“Tuesday’s consultation in Mumbai showed that the government is looking for a principle-based approach, rather than a prescriptive approach to regulations. Scrutiny and regulation of intermediaries hosting user content is going to be amped up under the new Act, with the government also considering their stance on safe harbor protection. Another important issue is the harmonization of DIA with other sectoral laws. While there was not much clarity given on this point, the approach seems to be to keep DIA in the centre — and other sectoral laws such as payments, e-commerce, advertisement etc to revolve around it," said Kazim Rizvi, founding director of policy think tank, The Dialogue.

Rizvi added that there is also impending clarity required on how DIA would intersect with competition laws.

However, while the draft is expected to be released by early next month, it may not be passed in Parliament before the end of this year. Industry officials associated with the consultations process said that Meity is looking at a timeline of the first half of 2024 to adopt the Act into law.

Industry experts said that while the Act has discussed including regulations around AI, blockchain and cyber security under its framework, plenty of industry feedback is warranted on how to adopt such policies without hindering progress.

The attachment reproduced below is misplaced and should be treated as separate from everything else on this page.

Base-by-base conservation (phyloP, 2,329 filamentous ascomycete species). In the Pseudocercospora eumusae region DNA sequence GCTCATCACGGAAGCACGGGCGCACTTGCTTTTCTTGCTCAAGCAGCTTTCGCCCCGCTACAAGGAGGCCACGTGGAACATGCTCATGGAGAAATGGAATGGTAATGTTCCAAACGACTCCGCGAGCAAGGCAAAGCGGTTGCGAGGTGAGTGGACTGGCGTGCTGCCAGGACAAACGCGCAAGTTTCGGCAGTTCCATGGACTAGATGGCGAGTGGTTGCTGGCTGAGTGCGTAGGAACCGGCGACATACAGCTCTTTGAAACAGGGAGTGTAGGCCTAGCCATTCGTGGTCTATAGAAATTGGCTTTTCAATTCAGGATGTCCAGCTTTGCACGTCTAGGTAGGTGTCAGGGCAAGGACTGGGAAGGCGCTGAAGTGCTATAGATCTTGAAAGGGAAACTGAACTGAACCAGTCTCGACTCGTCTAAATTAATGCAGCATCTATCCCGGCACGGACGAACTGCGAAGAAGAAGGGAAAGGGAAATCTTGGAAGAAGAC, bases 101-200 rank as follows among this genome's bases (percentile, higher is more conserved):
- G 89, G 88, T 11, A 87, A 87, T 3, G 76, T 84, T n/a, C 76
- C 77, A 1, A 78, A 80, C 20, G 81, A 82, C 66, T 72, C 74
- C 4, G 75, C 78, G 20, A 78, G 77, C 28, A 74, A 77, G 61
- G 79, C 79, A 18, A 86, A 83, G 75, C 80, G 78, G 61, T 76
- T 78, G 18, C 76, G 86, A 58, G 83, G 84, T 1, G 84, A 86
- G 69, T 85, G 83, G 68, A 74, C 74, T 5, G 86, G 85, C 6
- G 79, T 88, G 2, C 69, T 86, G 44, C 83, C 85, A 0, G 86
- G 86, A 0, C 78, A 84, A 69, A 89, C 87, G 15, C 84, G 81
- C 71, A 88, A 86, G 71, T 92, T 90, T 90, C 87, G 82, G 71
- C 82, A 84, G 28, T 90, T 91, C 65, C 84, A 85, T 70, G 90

“India presently does not have a dedicated law for privacy, cyber security, and in officially codifying regulations around fields such as AI and blockchain. It will be important to not take a heavy-touched approach to regulate these nascent fields of technology, which may hinder progress. From what we’ve seen with the outgoing Information Technology Act, 2000, it is impractical from a political and pragmatic standpoint to update regulations at regular intervals. The Digital India Act will therefore have to curb ambition and instead focus on enabling industry adoption of new technologies, which these consultations are likely to bring to the fore," said Pavan Duggal, a lawyer at the Supreme Court.